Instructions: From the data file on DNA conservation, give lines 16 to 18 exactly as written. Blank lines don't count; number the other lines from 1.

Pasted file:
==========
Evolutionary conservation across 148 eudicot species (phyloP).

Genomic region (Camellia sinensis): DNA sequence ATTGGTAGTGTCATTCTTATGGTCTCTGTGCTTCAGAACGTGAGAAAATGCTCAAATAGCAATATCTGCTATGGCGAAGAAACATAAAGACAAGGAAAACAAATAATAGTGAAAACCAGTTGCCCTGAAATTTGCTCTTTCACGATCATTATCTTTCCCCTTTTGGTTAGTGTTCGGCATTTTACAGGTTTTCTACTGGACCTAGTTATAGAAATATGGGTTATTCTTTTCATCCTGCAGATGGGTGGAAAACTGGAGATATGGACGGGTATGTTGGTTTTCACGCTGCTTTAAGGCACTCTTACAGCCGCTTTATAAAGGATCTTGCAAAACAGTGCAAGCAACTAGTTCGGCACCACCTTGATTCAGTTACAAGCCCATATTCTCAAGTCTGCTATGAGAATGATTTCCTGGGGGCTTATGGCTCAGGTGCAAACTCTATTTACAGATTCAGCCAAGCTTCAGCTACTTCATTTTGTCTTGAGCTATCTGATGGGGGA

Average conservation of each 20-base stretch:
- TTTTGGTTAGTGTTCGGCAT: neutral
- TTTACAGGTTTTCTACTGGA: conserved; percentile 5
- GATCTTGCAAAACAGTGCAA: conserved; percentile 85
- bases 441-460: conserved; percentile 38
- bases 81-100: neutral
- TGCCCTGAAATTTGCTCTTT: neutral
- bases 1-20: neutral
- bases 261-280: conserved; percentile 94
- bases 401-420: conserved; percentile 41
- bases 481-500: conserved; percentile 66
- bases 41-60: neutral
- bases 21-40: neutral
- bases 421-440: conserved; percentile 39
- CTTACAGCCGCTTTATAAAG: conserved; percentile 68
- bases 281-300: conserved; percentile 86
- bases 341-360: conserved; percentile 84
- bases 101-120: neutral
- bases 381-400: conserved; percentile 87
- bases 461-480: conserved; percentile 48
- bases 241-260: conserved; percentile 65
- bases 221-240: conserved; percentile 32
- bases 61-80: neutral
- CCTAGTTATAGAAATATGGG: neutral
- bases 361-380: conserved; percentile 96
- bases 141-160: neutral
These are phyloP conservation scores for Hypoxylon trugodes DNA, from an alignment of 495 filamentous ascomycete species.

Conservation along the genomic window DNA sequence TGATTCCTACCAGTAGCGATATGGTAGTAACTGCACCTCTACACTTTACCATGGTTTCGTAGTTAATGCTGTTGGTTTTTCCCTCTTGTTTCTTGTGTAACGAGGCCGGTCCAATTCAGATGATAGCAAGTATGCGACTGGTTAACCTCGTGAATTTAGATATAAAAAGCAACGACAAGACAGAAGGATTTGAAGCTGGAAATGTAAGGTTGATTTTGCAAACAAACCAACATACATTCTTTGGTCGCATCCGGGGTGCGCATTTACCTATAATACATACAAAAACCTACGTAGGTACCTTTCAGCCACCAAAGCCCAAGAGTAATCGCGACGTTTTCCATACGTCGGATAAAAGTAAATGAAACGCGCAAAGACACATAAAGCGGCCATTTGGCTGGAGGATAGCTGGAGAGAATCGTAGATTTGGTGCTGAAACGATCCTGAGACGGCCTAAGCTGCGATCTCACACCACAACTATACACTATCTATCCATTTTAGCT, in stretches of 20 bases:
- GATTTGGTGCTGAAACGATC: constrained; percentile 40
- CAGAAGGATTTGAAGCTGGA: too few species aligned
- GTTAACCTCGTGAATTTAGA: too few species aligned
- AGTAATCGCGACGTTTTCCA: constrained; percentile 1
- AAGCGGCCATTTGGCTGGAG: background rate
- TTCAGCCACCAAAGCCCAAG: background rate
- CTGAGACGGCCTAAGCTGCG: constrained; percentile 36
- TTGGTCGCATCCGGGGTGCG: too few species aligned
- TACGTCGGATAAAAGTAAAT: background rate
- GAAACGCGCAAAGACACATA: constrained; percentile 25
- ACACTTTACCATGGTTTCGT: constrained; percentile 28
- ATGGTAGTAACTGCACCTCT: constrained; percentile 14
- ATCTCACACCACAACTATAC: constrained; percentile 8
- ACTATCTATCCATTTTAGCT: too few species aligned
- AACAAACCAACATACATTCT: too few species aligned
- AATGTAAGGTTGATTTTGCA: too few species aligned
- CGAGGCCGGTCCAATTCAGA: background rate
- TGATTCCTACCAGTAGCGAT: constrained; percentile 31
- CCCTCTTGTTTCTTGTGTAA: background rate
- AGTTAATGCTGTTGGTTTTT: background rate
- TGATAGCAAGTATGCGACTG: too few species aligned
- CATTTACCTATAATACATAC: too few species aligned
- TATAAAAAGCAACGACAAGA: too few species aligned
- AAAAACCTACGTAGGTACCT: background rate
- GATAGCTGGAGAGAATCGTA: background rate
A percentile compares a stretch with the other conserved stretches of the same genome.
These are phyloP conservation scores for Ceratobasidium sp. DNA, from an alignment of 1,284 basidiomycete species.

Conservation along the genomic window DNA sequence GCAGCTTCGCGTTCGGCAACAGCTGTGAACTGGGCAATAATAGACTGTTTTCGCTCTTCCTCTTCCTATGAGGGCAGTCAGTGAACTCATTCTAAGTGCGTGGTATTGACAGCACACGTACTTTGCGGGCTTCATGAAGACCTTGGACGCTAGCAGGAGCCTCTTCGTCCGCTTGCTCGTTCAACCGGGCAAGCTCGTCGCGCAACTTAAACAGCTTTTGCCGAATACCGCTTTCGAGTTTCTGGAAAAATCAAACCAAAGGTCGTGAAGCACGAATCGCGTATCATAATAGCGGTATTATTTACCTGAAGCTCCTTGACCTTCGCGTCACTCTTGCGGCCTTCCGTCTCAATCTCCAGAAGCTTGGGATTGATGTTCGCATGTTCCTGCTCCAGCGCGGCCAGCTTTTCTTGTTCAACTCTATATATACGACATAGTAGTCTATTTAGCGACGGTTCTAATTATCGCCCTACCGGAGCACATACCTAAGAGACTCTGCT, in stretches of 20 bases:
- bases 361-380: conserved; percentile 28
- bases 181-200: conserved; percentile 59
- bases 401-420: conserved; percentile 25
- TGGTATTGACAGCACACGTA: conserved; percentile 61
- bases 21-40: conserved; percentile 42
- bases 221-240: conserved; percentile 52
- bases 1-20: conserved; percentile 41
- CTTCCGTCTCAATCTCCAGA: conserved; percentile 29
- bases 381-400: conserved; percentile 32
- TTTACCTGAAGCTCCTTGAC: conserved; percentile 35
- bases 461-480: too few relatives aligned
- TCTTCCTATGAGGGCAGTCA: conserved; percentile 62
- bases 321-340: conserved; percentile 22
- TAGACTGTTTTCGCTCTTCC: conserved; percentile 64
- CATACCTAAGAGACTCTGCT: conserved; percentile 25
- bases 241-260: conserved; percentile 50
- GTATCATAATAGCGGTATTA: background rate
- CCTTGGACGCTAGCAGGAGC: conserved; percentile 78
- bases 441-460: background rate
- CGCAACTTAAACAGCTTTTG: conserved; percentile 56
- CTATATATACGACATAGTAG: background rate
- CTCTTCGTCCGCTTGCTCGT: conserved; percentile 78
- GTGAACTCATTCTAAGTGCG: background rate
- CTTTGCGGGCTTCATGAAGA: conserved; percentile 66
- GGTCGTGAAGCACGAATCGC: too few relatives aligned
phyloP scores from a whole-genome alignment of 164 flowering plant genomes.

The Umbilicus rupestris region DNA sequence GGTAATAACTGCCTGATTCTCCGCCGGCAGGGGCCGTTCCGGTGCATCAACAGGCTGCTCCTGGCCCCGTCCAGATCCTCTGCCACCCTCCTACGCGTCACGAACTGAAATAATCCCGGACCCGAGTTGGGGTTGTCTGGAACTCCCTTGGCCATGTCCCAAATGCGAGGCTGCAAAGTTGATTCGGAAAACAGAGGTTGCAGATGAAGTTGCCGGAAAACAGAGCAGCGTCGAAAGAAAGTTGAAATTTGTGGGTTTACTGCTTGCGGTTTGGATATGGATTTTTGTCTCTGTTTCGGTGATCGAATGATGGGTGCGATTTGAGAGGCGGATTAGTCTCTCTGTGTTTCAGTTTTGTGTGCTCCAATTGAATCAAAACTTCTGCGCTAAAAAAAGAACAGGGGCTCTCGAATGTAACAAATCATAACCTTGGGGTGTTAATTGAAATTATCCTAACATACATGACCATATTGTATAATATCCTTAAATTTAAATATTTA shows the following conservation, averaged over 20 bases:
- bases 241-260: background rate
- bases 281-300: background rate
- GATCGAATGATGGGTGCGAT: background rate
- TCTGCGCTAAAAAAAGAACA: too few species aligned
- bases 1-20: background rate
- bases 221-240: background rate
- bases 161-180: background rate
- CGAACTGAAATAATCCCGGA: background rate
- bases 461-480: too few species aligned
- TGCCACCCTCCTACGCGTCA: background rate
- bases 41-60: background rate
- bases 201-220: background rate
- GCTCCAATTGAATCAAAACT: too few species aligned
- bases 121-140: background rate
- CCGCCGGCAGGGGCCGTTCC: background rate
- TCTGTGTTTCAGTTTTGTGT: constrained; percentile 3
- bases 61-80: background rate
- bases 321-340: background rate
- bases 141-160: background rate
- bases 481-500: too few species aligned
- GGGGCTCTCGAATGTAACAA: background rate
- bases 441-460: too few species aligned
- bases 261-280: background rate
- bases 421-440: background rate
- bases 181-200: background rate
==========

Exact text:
- bases 421-440: conserved; percentile 39
- CTTACAGCCGCTTTATAAAG: conserved; percentile 68
- bases 281-300: conserved; percentile 86